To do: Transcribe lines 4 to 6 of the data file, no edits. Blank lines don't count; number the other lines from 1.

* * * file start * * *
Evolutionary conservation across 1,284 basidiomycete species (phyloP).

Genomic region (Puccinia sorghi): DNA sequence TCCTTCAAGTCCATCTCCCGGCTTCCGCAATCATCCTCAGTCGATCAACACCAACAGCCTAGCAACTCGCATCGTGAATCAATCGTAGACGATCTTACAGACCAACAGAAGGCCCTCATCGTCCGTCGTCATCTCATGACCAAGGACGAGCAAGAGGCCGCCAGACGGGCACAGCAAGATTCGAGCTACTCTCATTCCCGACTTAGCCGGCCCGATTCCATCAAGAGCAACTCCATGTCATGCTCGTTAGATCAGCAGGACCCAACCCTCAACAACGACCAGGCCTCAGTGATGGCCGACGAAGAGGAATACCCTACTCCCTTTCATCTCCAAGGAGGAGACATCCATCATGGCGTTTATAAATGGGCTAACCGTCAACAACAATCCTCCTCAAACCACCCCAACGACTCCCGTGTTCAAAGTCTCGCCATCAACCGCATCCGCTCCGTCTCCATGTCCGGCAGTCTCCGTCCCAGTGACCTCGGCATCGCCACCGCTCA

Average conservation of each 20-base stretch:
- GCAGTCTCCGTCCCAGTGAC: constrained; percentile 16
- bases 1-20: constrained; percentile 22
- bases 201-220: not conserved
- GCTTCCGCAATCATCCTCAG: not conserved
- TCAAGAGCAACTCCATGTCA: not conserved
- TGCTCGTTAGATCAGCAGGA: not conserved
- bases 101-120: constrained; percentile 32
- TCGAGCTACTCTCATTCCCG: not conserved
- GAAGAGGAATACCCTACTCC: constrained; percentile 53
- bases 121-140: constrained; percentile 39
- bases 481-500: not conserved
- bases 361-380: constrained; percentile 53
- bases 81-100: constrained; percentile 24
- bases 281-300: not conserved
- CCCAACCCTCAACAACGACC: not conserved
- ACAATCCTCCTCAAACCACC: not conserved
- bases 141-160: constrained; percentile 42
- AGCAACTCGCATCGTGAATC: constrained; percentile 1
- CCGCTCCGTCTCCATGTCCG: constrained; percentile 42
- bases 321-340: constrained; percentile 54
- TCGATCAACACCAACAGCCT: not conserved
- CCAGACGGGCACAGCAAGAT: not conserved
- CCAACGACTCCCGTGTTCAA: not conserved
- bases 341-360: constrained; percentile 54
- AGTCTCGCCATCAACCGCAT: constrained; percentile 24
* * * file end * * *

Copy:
- GCAGTCTCCGTCCCAGTGAC: constrained; percentile 16
- bases 1-20: constrained; percentile 22
- bases 201-220: not conserved